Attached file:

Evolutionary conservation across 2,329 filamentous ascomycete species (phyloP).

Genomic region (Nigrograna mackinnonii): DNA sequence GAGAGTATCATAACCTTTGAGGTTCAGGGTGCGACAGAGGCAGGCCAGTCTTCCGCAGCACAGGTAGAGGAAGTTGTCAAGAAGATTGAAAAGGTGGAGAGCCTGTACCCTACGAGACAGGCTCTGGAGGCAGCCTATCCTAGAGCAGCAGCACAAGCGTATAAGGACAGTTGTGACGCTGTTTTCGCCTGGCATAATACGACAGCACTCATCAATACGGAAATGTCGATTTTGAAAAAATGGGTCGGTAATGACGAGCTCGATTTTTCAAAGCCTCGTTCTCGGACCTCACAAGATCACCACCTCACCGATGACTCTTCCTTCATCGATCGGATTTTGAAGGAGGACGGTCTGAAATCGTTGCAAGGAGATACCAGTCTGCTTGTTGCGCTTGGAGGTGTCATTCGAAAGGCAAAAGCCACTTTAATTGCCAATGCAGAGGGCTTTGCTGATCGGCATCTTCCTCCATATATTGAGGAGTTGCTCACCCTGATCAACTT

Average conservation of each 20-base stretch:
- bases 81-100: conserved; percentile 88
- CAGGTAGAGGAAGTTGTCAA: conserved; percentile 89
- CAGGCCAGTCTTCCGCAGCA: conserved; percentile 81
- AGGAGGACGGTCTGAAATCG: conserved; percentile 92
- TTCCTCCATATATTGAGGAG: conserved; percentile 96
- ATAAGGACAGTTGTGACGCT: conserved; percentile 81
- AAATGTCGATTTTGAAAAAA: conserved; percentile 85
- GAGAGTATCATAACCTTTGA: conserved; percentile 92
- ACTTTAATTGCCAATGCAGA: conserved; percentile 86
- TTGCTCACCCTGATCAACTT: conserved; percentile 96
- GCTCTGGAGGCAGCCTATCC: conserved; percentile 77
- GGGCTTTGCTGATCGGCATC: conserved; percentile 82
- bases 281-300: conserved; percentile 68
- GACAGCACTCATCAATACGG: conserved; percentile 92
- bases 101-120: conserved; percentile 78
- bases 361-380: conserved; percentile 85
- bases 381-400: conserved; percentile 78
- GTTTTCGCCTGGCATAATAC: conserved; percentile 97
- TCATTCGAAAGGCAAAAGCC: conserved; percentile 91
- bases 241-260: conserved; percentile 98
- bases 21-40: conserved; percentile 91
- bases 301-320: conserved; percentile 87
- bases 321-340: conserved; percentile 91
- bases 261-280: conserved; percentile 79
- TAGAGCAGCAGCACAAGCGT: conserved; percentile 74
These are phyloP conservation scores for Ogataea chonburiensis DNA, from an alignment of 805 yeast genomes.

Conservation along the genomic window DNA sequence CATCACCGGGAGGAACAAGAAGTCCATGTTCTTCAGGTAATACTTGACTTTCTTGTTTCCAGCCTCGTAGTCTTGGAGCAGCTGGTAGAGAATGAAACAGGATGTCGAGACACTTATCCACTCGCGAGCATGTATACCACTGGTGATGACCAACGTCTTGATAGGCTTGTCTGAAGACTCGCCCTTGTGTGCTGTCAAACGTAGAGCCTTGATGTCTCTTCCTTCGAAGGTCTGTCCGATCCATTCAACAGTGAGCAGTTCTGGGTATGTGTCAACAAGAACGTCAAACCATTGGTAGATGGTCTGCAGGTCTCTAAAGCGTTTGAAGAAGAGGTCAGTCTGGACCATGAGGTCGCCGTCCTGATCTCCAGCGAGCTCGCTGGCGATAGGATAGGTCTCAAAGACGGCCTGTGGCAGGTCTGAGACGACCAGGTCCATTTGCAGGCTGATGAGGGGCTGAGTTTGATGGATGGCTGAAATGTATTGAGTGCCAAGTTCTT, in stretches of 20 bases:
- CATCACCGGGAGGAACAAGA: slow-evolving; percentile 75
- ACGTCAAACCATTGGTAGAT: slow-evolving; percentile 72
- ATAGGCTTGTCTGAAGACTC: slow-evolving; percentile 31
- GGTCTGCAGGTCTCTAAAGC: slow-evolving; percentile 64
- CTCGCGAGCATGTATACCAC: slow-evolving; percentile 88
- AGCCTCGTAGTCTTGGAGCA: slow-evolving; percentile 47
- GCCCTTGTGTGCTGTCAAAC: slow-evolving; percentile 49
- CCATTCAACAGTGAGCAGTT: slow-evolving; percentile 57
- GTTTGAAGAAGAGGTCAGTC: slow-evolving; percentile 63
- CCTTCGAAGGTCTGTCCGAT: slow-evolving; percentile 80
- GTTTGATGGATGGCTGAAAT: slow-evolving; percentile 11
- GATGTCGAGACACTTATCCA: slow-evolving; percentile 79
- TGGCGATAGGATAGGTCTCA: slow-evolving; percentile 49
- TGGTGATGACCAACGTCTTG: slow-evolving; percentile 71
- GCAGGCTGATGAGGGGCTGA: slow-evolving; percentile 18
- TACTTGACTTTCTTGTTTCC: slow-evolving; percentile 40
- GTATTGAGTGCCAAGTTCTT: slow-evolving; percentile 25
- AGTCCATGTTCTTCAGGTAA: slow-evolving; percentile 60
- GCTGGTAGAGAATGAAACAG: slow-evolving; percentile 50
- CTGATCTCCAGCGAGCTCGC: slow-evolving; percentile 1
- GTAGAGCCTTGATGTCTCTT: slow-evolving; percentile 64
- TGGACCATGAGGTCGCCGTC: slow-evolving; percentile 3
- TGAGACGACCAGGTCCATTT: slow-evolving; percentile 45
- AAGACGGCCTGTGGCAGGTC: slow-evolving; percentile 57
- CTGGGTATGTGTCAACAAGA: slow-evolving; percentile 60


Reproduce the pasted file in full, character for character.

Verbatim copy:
Evolutionary conservation across 2,329 filamentous ascomycete species (phyloP).

Genomic region (Nigrograna mackinnonii): DNA sequence GAGAGTATCATAACCTTTGAGGTTCAGGGTGCGACAGAGGCAGGCCAGTCTTCCGCAGCACAGGTAGAGGAAGTTGTCAAGAAGATTGAAAAGGTGGAGAGCCTGTACCCTACGAGACAGGCTCTGGAGGCAGCCTATCCTAGAGCAGCAGCACAAGCGTATAAGGACAGTTGTGACGCTGTTTTCGCCTGGCATAATACGACAGCACTCATCAATACGGAAATGTCGATTTTGAAAAAATGGGTCGGTAATGACGAGCTCGATTTTTCAAAGCCTCGTTCTCGGACCTCACAAGATCACCACCTCACCGATGACTCTTCCTTCATCGATCGGATTTTGAAGGAGGACGGTCTGAAATCGTTGCAAGGAGATACCAGTCTGCTTGTTGCGCTTGGAGGTGTCATTCGAAAGGCAAAAGCCACTTTAATTGCCAATGCAGAGGGCTTTGCTGATCGGCATCTTCCTCCATATATTGAGGAGTTGCTCACCCTGATCAACTT

Average conservation of each 20-base stretch:
- bases 81-100: conserved; percentile 88
- CAGGTAGAGGAAGTTGTCAA: conserved; percentile 89
- CAGGCCAGTCTTCCGCAGCA: conserved; percentile 81
- AGGAGGACGGTCTGAAATCG: conserved; percentile 92
- TTCCTCCATATATTGAGGAG: conserved; percentile 96
- ATAAGGACAGTTGTGACGCT: conserved; percentile 81
- AAATGTCGATTTTGAAAAAA: conserved; percentile 85
- GAGAGTATCATAACCTTTGA: conserved; percentile 92
- ACTTTAATTGCCAATGCAGA: conserved; percentile 86
- TTGCTCACCCTGATCAACTT: conserved; percentile 96
- GCTCTGGAGGCAGCCTATCC: conserved; percentile 77
- GGGCTTTGCTGATCGGCATC: conserved; percentile 82
- bases 281-300: conserved; percentile 68
- GACAGCACTCATCAATACGG: conserved; percentile 92
- bases 101-120: conserved; percentile 78
- bases 361-380: conserved; percentile 85
- bases 381-400: conserved; percentile 78
- GTTTTCGCCTGGCATAATAC: conserved; percentile 97
- TCATTCGAAAGGCAAAAGCC: conserved; percentile 91
- bases 241-260: conserved; percentile 98
- bases 21-40: conserved; percentile 91
- bases 301-320: conserved; percentile 87
- bases 321-340: conserved; percentile 91
- bases 261-280: conserved; percentile 79
- TAGAGCAGCAGCACAAGCGT: conserved; percentile 74
These are phyloP conservation scores for Ogataea chonburiensis DNA, from an alignment of 805 yeast genomes.

Conservation along the genomic window DNA sequence CATCACCGGGAGGAACAAGAAGTCCATGTTCTTCAGGTAATACTTGACTTTCTTGTTTCCAGCCTCGTAGTCTTGGAGCAGCTGGTAGAGAATGAAACAGGATGTCGAGACACTTATCCACTCGCGAGCATGTATACCACTGGTGATGACCAACGTCTTGATAGGCTTGTCTGAAGACTCGCCCTTGTGTGCTGTCAAACGTAGAGCCTTGATGTCTCTTCCTTCGAAGGTCTGTCCGATCCATTCAACAGTGAGCAGTTCTGGGTATGTGTCAACAAGAACGTCAAACCATTGGTAGATGGTCTGCAGGTCTCTAAAGCGTTTGAAGAAGAGGTCAGTCTGGACCATGAGGTCGCCGTCCTGATCTCCAGCGAGCTCGCTGGCGATAGGATAGGTCTCAAAGACGGCCTGTGGCAGGTCTGAGACGACCAGGTCCATTTGCAGGCTGATGAGGGGCTGAGTTTGATGGATGGCTGAAATGTATTGAGTGCCAAGTTCTT, in stretches of 20 bases:
- CATCACCGGGAGGAACAAGA: slow-evolving; percentile 75
- ACGTCAAACCATTGGTAGAT: slow-evolving; percentile 72
- ATAGGCTTGTCTGAAGACTC: slow-evolving; percentile 31
- GGTCTGCAGGTCTCTAAAGC: slow-evolving; percentile 64
- CTCGCGAGCATGTATACCAC: slow-evolving; percentile 88
- AGCCTCGTAGTCTTGGAGCA: slow-evolving; percentile 47
- GCCCTTGTGTGCTGTCAAAC: slow-evolving; percentile 49
- CCATTCAACAGTGAGCAGTT: slow-evolving; percentile 57
- GTTTGAAGAAGAGGTCAGTC: slow-evolving; percentile 63
- CCTTCGAAGGTCTGTCCGAT: slow-evolving; percentile 80
- GTTTGATGGATGGCTGAAAT: slow-evolving; percentile 11
- GATGTCGAGACACTTATCCA: slow-evolving; percentile 79
- TGGCGATAGGATAGGTCTCA: slow-evolving; percentile 49
- TGGTGATGACCAACGTCTTG: slow-evolving; percentile 71
- GCAGGCTGATGAGGGGCTGA: slow-evolving; percentile 18
- TACTTGACTTTCTTGTTTCC: slow-evolving; percentile 40
- GTATTGAGTGCCAAGTTCTT: slow-evolving; percentile 25
- AGTCCATGTTCTTCAGGTAA: slow-evolving; percentile 60
- GCTGGTAGAGAATGAAACAG: slow-evolving; percentile 50
- CTGATCTCCAGCGAGCTCGC: slow-evolving; percentile 1
- GTAGAGCCTTGATGTCTCTT: slow-evolving; percentile 64
- TGGACCATGAGGTCGCCGTC: slow-evolving; percentile 3
- TGAGACGACCAGGTCCATTT: slow-evolving; percentile 45
- AAGACGGCCTGTGGCAGGTC: slow-evolving; percentile 57
- CTGGGTATGTGTCAACAAGA: slow-evolving; percentile 60